The Japanese school system primarily consists of six-year elementary schools, three-year junior high schools and three-year high schools, followed by a two-or-three-year junior colleges or a four-year colleges. Compulsory education lasts for 9 years through elementary and junior high school. School exchanges during Japan Educational Travel are mainly implemented in junior high and high schools. For physically or mentally challenged students, there is a system called “Special Needs Education” to support special students to develop their self-reliance and thus enhance their social participation.
School Education Chart
Schools in Japan
About Schools in Japan. An introduction mainly focused on stardard junior high and high schools in Japan.
Public schools in Japan have classes five days a week, from Monday to Friday. There are also schools that have classes on Saturday. In junior high and high schools, there are six class periods each day, typically lasting 50 minutes for each. After classes, students clean the classrooms in shifts and then start their club activities. There are a variety of clubs such as cultural and sports ones.
An Example of School Timetable
In principle, the school year begins in April and ends in March of the following year. Most schools adopt a three-semester system, with the first semester from April to August, the second semester from September to December, and the third semester from January to March. There is also a summer break (from the end of July to the end of August), a winter break (from the end of December to the beginning of January), and a spring break (from the end of March to the beginning of April).
An Example of Academic Calendar
Each school has a principal, a vice principal, teachers, a school nurse, and other administration staff. As the chief executive, the principal assumes all responsibilities of the school, including the courses provided and related administrative work. The vice principal supports the principal to manage administrative affairs of the school and to be in charge of student’s educational activities and curriculum as well. Furthermore, in order to ensure school’s smooth operation, teachers take on various responsibilities, such as taking care of educational activities, students’school life, and employment guidance for students after graduation. Many schools also establish their own committees, for example a International Exchange Promotion Committee, and others.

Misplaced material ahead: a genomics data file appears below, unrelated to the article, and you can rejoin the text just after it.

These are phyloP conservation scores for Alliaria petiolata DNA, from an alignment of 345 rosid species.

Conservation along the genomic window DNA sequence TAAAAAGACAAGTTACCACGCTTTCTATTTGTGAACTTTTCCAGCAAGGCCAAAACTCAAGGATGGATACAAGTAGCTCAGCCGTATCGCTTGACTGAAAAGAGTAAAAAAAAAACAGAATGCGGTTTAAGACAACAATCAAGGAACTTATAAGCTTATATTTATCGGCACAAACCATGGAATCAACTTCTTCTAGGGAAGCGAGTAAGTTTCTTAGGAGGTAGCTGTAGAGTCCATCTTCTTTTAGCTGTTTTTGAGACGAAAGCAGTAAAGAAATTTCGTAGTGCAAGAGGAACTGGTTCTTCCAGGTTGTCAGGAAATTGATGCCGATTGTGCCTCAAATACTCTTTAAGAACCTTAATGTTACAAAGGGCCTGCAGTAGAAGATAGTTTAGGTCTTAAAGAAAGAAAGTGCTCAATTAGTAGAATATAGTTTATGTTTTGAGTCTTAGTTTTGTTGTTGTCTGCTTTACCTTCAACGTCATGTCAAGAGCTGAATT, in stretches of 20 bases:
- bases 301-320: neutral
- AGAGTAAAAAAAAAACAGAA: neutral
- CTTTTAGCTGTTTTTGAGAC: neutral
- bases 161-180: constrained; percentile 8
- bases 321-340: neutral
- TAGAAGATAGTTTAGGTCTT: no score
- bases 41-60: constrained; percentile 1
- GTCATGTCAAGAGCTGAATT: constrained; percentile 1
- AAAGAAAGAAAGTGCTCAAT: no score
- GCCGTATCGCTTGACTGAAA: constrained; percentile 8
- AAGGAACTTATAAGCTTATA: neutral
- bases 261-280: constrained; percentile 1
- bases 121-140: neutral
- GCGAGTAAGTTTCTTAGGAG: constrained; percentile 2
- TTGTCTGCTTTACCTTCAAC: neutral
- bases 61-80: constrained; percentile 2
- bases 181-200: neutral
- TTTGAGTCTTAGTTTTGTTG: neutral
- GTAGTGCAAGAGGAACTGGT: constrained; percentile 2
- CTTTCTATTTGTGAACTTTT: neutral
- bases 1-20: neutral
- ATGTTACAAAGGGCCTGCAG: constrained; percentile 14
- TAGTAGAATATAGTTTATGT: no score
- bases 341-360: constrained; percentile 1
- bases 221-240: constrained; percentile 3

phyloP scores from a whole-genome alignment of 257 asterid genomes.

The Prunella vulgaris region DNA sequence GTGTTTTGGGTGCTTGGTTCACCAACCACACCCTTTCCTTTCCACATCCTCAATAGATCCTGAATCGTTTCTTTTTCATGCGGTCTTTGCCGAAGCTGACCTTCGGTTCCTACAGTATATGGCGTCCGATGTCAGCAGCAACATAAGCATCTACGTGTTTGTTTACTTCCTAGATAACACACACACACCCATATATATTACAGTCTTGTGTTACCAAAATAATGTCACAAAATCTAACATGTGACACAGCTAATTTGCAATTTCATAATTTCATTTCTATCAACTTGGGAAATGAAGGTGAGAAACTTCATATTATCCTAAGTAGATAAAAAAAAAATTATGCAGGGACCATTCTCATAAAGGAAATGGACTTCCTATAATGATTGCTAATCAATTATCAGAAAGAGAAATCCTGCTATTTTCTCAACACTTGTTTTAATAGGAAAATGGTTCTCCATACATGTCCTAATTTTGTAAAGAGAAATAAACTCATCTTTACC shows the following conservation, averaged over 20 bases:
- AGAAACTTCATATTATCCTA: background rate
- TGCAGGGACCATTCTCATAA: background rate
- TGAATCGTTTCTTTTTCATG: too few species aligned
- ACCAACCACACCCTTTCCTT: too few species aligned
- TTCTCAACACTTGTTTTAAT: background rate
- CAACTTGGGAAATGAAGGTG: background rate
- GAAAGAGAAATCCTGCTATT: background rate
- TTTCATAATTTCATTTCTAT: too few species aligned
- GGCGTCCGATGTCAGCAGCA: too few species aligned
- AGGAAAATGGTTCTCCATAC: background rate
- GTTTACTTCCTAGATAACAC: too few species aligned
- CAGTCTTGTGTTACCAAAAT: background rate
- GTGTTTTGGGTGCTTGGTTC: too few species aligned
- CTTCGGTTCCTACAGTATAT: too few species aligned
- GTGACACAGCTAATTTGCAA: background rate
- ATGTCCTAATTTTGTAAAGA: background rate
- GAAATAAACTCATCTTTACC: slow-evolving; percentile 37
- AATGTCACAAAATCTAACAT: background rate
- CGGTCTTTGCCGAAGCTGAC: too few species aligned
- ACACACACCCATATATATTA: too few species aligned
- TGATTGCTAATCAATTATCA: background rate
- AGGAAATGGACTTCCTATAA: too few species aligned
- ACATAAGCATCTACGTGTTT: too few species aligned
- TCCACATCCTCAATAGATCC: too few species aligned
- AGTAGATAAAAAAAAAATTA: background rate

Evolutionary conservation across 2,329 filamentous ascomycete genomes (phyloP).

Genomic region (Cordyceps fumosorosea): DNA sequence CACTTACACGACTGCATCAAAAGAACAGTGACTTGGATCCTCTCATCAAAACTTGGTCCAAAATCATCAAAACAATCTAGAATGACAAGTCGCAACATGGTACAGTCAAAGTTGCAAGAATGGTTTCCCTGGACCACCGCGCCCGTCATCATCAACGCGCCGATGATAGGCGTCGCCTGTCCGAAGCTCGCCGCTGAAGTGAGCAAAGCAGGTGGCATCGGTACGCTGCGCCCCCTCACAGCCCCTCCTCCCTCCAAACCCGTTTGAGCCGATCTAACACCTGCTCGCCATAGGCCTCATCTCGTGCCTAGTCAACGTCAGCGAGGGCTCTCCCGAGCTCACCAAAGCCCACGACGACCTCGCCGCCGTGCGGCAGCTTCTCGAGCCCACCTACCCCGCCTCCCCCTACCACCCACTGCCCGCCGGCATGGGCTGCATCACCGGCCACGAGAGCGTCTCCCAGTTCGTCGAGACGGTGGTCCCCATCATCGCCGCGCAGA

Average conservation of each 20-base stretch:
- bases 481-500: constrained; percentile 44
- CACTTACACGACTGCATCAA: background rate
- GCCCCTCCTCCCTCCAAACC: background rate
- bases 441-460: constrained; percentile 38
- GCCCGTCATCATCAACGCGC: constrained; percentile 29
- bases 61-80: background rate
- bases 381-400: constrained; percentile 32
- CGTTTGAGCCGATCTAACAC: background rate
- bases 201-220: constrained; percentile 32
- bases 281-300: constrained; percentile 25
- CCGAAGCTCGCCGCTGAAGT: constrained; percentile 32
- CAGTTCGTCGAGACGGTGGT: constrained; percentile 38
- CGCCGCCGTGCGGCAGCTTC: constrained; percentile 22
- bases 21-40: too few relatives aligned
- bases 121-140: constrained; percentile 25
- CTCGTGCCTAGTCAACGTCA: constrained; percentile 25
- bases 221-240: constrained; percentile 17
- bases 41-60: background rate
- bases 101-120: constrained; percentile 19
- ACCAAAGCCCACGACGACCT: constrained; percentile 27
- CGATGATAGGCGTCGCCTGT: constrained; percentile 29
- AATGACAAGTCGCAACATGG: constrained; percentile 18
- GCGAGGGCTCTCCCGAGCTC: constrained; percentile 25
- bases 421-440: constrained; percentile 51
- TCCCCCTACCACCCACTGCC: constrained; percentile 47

Special Features of Japanese Education
About Features of Japanese Education.
eventRegarding the Level of Education
The level of Japanese education is high even by world standards. In OECD’s Programme for International Student Assessment (PISA) aimed at fifteen-year-olds, Japanese students recorded high levels of achievement, particularly in science related areas. Educational activities outside of school also flourish, and programs leading to advanced education are implemented.
Enrollment in high schools, the second-half of secondary education, reaches over 90%, and the enrollments in college are also high reaching over 50%. Admission to high schools and colleges is mainly through entrance exams, held from January to March.
location_cityForeign Language Education
English is a compulsory subject in junior high and high schools. There are also elementary schools that introduce English education from intermediate grade classes. In some high schools, apart from English, students are also allowed to take courses in Chinese, Korean, French, German, etc.
Student clubs are a characteristic part in Japan’s school education. Under teachers’ guidance, students with the same interests in sports, cultural activities, or fields of study voluntarily gather together after classes and on days off. There are also numerous student clubs revolving around Japanese traditional sports and culture, such as judo, kendo(Japanese swordsmanship), sado (Japanese tea ceremony), kado (Japanese flower arrangement), shodo (Japanese calligraphy), etc. Club activities also provide students with the chance to participate in school exchange and friendly matches.
- Track and Field
- Kendo (Japanese swordsmanship) etc.
- School Band
- School Choir
- Kado (Japanese flower arrangement)
- Sado (Japanese tea ceremony)
- Shodo (Japanese calligraphy) etc.